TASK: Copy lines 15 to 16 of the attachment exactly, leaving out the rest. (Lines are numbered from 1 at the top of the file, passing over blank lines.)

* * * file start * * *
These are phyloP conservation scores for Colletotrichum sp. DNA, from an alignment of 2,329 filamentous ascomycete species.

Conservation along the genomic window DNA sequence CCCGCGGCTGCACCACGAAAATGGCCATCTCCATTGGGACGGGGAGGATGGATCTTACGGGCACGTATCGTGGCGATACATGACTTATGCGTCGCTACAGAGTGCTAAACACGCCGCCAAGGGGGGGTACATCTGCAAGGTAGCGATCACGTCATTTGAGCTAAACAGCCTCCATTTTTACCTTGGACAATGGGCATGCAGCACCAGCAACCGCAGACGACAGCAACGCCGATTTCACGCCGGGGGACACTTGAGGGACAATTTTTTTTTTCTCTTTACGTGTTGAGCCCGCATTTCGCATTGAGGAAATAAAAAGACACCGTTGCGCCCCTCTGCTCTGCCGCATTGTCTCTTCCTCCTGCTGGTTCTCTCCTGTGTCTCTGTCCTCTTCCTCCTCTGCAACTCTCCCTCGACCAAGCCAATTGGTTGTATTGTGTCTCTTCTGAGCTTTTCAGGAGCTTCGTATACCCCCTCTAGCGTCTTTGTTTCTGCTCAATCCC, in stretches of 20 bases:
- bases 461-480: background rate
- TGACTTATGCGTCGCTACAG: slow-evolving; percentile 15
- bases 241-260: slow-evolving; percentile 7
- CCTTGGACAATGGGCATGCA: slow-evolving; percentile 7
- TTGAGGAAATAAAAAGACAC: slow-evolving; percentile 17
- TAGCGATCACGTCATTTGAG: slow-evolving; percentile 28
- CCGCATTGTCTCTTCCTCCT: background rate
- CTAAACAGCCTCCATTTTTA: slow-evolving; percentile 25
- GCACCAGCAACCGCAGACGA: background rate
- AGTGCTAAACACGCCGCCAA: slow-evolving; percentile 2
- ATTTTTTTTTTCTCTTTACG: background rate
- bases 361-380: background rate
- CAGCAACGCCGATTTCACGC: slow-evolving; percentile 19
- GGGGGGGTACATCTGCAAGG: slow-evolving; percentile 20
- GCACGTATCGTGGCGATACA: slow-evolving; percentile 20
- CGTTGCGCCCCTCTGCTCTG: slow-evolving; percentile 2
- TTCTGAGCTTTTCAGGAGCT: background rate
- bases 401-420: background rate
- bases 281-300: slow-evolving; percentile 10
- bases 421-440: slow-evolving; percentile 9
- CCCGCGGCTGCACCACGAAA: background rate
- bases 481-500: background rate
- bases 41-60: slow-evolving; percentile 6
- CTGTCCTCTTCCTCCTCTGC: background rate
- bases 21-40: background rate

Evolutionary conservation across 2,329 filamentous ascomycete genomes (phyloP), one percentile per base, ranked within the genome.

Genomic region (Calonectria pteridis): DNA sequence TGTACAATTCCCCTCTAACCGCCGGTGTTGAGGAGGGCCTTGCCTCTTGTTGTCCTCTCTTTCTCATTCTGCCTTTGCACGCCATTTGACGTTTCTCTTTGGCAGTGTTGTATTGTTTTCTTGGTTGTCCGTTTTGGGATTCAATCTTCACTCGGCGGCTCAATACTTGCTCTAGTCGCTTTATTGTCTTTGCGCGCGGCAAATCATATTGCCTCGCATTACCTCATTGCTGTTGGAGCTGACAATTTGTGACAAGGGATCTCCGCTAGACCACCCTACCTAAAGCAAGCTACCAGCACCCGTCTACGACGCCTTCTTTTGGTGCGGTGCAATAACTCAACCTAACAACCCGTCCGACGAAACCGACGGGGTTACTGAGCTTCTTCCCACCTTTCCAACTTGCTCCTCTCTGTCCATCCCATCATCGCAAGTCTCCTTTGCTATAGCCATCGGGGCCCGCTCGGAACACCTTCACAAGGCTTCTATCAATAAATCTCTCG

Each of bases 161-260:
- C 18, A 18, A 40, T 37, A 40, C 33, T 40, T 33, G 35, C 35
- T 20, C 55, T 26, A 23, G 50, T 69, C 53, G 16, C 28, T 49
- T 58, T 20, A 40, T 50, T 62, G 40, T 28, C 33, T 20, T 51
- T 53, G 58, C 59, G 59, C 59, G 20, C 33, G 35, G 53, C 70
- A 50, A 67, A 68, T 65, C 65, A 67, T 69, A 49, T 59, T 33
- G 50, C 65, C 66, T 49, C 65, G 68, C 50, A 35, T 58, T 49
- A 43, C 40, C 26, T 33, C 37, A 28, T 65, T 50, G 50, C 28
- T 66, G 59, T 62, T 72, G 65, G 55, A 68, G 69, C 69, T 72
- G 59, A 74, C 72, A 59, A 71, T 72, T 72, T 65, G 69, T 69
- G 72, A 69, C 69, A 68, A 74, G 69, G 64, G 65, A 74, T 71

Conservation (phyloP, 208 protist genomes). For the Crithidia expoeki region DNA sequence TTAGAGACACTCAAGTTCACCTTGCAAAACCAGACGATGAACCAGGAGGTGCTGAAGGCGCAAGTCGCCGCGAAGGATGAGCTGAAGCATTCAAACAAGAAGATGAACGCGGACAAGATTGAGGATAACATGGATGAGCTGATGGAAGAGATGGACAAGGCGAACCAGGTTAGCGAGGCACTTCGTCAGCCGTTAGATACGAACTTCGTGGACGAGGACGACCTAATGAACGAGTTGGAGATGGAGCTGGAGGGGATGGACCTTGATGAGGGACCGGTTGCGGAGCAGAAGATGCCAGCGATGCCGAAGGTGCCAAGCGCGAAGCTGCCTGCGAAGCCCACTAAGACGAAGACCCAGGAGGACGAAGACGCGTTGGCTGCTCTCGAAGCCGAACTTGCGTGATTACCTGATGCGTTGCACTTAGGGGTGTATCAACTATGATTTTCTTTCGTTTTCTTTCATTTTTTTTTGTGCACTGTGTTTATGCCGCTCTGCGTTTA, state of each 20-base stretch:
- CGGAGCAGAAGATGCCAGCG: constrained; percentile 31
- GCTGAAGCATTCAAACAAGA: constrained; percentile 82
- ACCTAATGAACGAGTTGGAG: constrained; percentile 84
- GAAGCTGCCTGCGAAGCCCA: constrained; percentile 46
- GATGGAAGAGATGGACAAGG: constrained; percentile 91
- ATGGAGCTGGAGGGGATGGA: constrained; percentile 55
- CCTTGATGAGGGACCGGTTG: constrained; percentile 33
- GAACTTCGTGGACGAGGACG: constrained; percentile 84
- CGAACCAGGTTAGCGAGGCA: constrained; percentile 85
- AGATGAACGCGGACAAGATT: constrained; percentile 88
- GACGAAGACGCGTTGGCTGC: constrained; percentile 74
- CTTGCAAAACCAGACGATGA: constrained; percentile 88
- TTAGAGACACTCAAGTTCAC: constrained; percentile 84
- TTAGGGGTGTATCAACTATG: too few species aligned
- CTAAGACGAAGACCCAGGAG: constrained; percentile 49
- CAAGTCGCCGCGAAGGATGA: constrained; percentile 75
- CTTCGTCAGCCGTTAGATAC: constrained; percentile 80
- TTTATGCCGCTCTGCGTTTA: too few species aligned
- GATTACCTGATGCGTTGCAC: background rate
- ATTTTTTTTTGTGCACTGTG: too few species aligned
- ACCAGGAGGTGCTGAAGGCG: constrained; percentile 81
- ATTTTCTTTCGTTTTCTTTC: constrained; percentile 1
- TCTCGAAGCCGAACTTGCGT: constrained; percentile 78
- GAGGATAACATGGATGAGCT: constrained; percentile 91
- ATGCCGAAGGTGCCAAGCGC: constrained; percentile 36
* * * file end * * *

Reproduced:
- CAGCAACGCCGATTTCACGC: slow-evolving; percentile 19
- GGGGGGGTACATCTGCAAGG: slow-evolving; percentile 20